One of the challenges inherent in training leaders to coach agents to exceptional performance is the perception of coaching itself. For most contact center staff, coaching is perceived as the “walk of shame” to the coaching room rather than an opportunity for the coach and employee to celebrate successes and develop great skills. For many years, we, as leaders have created this condition because we have embraced the notion that coaching is simply a performance management exercise designed to fix something that is apparently broken. As such, we have to foster a perception that the activity must be confined to an office for fear of exposing the employee’s errors to their peers. However, what if we change that reality and turn coaching into an engagement of positive reinforcement? Would the activity create a different outcome of acceptability? Long-term and lasting success of performance coaching starts early and often with a strong foundation of positive validation and recognition. To truly create a successful coaching environment, it is important that the coach earns the trust and buy-in of the employee. Without earning this trust, coaching becomes no more than a simple transaction between two people that has no real purpose for either party.
A lack of understanding as to what the outcome of a coaching moment should be from the employee’s perspective can also be a barrier to improving performance. As part of the coaching process, team leaders should be trained to encourage agents to look for evidence that the proposed outcome or behavioral change is the best option by:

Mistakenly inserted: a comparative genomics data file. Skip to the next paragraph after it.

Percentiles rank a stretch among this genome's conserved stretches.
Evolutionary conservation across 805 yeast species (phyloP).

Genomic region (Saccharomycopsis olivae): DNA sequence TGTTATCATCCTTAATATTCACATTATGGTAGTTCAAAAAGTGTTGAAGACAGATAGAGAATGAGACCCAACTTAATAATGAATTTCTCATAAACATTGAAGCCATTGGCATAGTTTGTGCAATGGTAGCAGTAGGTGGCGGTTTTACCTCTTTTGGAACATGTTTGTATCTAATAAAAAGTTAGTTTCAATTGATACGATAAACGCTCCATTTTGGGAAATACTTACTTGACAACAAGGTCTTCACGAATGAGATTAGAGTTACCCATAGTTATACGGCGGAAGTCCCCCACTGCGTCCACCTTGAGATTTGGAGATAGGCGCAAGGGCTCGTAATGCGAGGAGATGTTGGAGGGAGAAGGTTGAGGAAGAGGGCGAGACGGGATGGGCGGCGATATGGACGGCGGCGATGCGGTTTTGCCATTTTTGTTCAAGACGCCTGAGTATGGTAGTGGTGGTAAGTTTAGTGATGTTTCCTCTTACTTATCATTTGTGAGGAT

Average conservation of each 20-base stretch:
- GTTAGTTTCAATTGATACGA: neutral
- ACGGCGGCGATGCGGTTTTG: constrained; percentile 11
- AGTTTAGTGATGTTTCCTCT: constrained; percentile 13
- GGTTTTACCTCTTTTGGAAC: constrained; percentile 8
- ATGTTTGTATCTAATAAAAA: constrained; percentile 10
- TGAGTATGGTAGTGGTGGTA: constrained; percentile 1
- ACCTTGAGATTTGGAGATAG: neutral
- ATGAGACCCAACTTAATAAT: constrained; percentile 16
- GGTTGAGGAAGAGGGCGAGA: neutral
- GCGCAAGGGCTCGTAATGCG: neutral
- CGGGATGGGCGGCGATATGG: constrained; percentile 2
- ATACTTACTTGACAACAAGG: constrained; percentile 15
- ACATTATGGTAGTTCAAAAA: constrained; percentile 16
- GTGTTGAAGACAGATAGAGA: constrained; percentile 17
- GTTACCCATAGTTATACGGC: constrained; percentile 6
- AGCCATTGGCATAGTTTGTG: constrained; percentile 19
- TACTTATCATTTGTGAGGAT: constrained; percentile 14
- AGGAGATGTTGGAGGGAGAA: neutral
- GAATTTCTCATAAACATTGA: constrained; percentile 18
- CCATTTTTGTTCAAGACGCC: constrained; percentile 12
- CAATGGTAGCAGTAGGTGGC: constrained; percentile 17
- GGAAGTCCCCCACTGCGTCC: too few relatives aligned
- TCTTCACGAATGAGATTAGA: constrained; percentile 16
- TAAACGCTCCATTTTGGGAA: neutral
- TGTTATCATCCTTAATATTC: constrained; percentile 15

- Practicing how the change will sound to the customer,
- Assessing the impact to the customer experience, and
- Putting the strategy into practice on the very next call.
The Path to Effective Coaching is Not a Casual Event
One of the most overlooked but fundamental steps to an effective coaching environment is to install a consistent methodology to help leaders improve agent skills and teach leaders how to identify gaps and be better coaches. For many organizations, the approach to performance management is so deeply rooted with a myriad of coaching assumptions and urban legends, the commitment required to evolve into a coaching culture requires a fresh and long-term approach. As with all habitual changes, breaking old paradigms is not the result of a one- or two-day workshop that comes in the form of a big, thick “how-to” binder, but rather a slow and layered learning environment that allows for a huge serving of practice and calibration. This process is similar to teachers building capable skills to teach students only after months/years of steady education and practice. Our performance coaches require the same functional path to acquire the necessary skills and tools to effective coaching to ensure long-term change in habits. Ever-improving results are the expected norm due to today’s competitive pressures. However, the variables of time and effort in developing coaches and leaders are not always clearly aligned with the expected outcome. Support and reinforcement must be ongoing and committed to over time to ensure correct habits are formed by our leaders and that this commitment is shared and practiced at all levels of a customer service organization. This will ensure that learnings and gains are cemented and reflected in the performance results over time.
Exceptional customer experience that creates customer loyalty and improves customer lifetime value can only happen when coaching and training is a priority for all levels of the operations team. Senior management needs to ensure that team leaders aren’t bogged down with administrative tasks. Team leaders need to fully appreciate the importance of the investment in coaching. Agents need to see the value of the strategies through first-hand implementation to gain their commitment. When the goals and commitments of all parties in the call center are aligned, the customer receives the biggest benefit.